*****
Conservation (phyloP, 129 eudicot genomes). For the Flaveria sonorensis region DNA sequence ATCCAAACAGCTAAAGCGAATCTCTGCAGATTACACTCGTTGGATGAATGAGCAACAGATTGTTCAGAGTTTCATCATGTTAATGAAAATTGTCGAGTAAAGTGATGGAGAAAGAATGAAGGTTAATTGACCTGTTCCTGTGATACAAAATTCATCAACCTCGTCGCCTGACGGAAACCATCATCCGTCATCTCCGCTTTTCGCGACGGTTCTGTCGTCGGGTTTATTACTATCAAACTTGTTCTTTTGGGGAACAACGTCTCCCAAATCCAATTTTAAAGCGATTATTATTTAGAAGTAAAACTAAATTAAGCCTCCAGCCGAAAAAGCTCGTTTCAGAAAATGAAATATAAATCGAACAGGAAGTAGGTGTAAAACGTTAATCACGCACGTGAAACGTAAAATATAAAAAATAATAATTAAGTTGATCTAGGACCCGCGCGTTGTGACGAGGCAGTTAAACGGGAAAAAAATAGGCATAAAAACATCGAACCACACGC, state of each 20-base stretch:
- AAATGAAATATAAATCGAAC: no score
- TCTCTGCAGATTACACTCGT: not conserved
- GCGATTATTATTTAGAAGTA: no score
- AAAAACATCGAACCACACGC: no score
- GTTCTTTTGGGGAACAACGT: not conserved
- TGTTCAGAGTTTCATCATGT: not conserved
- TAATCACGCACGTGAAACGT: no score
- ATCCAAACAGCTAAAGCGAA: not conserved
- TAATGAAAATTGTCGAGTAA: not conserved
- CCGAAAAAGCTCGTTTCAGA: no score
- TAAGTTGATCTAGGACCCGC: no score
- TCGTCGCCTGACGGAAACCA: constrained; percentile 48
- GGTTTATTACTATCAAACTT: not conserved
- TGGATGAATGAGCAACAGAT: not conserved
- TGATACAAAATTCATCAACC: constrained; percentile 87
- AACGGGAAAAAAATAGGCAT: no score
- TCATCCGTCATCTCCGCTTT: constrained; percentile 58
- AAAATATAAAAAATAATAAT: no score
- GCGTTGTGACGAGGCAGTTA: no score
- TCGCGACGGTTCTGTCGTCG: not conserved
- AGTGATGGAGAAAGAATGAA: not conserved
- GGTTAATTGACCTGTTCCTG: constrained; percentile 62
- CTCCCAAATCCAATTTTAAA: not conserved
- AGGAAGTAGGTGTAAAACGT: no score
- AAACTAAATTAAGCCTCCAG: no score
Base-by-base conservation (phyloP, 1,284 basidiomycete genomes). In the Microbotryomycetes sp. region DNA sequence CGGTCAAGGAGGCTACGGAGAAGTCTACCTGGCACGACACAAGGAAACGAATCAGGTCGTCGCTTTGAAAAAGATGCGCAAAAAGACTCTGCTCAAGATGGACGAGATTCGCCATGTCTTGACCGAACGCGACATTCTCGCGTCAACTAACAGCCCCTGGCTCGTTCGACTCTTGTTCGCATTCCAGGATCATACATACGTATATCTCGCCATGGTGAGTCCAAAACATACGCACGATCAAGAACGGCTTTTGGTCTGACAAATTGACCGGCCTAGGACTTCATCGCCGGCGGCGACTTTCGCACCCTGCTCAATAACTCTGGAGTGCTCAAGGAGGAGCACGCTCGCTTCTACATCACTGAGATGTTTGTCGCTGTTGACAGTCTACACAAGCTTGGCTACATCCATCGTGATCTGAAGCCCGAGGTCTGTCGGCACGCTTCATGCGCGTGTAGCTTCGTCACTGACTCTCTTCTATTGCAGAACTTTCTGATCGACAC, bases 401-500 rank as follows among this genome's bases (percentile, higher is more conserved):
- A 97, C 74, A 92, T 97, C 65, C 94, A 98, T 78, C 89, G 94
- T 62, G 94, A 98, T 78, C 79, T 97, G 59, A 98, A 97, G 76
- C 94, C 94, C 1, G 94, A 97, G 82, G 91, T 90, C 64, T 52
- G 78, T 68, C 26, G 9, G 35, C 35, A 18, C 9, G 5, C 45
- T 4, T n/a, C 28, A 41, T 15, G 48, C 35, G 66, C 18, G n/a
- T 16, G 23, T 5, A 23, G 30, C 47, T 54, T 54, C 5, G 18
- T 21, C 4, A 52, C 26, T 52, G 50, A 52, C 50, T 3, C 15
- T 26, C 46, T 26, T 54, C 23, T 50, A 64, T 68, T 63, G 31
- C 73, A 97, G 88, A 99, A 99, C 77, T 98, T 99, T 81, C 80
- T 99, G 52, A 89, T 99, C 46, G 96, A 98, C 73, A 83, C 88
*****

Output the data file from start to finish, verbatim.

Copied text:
Conservation (phyloP, 129 eudicot genomes). For the Flaveria sonorensis region DNA sequence ATCCAAACAGCTAAAGCGAATCTCTGCAGATTACACTCGTTGGATGAATGAGCAACAGATTGTTCAGAGTTTCATCATGTTAATGAAAATTGTCGAGTAAAGTGATGGAGAAAGAATGAAGGTTAATTGACCTGTTCCTGTGATACAAAATTCATCAACCTCGTCGCCTGACGGAAACCATCATCCGTCATCTCCGCTTTTCGCGACGGTTCTGTCGTCGGGTTTATTACTATCAAACTTGTTCTTTTGGGGAACAACGTCTCCCAAATCCAATTTTAAAGCGATTATTATTTAGAAGTAAAACTAAATTAAGCCTCCAGCCGAAAAAGCTCGTTTCAGAAAATGAAATATAAATCGAACAGGAAGTAGGTGTAAAACGTTAATCACGCACGTGAAACGTAAAATATAAAAAATAATAATTAAGTTGATCTAGGACCCGCGCGTTGTGACGAGGCAGTTAAACGGGAAAAAAATAGGCATAAAAACATCGAACCACACGC, state of each 20-base stretch:
- AAATGAAATATAAATCGAAC: no score
- TCTCTGCAGATTACACTCGT: not conserved
- GCGATTATTATTTAGAAGTA: no score
- AAAAACATCGAACCACACGC: no score
- GTTCTTTTGGGGAACAACGT: not conserved
- TGTTCAGAGTTTCATCATGT: not conserved
- TAATCACGCACGTGAAACGT: no score
- ATCCAAACAGCTAAAGCGAA: not conserved
- TAATGAAAATTGTCGAGTAA: not conserved
- CCGAAAAAGCTCGTTTCAGA: no score
- TAAGTTGATCTAGGACCCGC: no score
- TCGTCGCCTGACGGAAACCA: constrained; percentile 48
- GGTTTATTACTATCAAACTT: not conserved
- TGGATGAATGAGCAACAGAT: not conserved
- TGATACAAAATTCATCAACC: constrained; percentile 87
- AACGGGAAAAAAATAGGCAT: no score
- TCATCCGTCATCTCCGCTTT: constrained; percentile 58
- AAAATATAAAAAATAATAAT: no score
- GCGTTGTGACGAGGCAGTTA: no score
- TCGCGACGGTTCTGTCGTCG: not conserved
- AGTGATGGAGAAAGAATGAA: not conserved
- GGTTAATTGACCTGTTCCTG: constrained; percentile 62
- CTCCCAAATCCAATTTTAAA: not conserved
- AGGAAGTAGGTGTAAAACGT: no score
- AAACTAAATTAAGCCTCCAG: no score
Base-by-base conservation (phyloP, 1,284 basidiomycete genomes). In the Microbotryomycetes sp. region DNA sequence CGGTCAAGGAGGCTACGGAGAAGTCTACCTGGCACGACACAAGGAAACGAATCAGGTCGTCGCTTTGAAAAAGATGCGCAAAAAGACTCTGCTCAAGATGGACGAGATTCGCCATGTCTTGACCGAACGCGACATTCTCGCGTCAACTAACAGCCCCTGGCTCGTTCGACTCTTGTTCGCATTCCAGGATCATACATACGTATATCTCGCCATGGTGAGTCCAAAACATACGCACGATCAAGAACGGCTTTTGGTCTGACAAATTGACCGGCCTAGGACTTCATCGCCGGCGGCGACTTTCGCACCCTGCTCAATAACTCTGGAGTGCTCAAGGAGGAGCACGCTCGCTTCTACATCACTGAGATGTTTGTCGCTGTTGACAGTCTACACAAGCTTGGCTACATCCATCGTGATCTGAAGCCCGAGGTCTGTCGGCACGCTTCATGCGCGTGTAGCTTCGTCACTGACTCTCTTCTATTGCAGAACTTTCTGATCGACAC, bases 401-500 rank as follows among this genome's bases (percentile, higher is more conserved):
- A 97, C 74, A 92, T 97, C 65, C 94, A 98, T 78, C 89, G 94
- T 62, G 94, A 98, T 78, C 79, T 97, G 59, A 98, A 97, G 76
- C 94, C 94, C 1, G 94, A 97, G 82, G 91, T 90, C 64, T 52
- G 78, T 68, C 26, G 9, G 35, C 35, A 18, C 9, G 5, C 45
- T 4, T n/a, C 28, A 41, T 15, G 48, C 35, G 66, C 18, G n/a
- T 16, G 23, T 5, A 23, G 30, C 47, T 54, T 54, C 5, G 18
- T 21, C 4, A 52, C 26, T 52, G 50, A 52, C 50, T 3, C 15
- T 26, C 46, T 26, T 54, C 23, T 50, A 64, T 68, T 63, G 31
- C 73, A 97, G 88, A 99, A 99, C 77, T 98, T 99, T 81, C 80
- T 99, G 52, A 89, T 99, C 46, G 96, A 98, C 73, A 83, C 88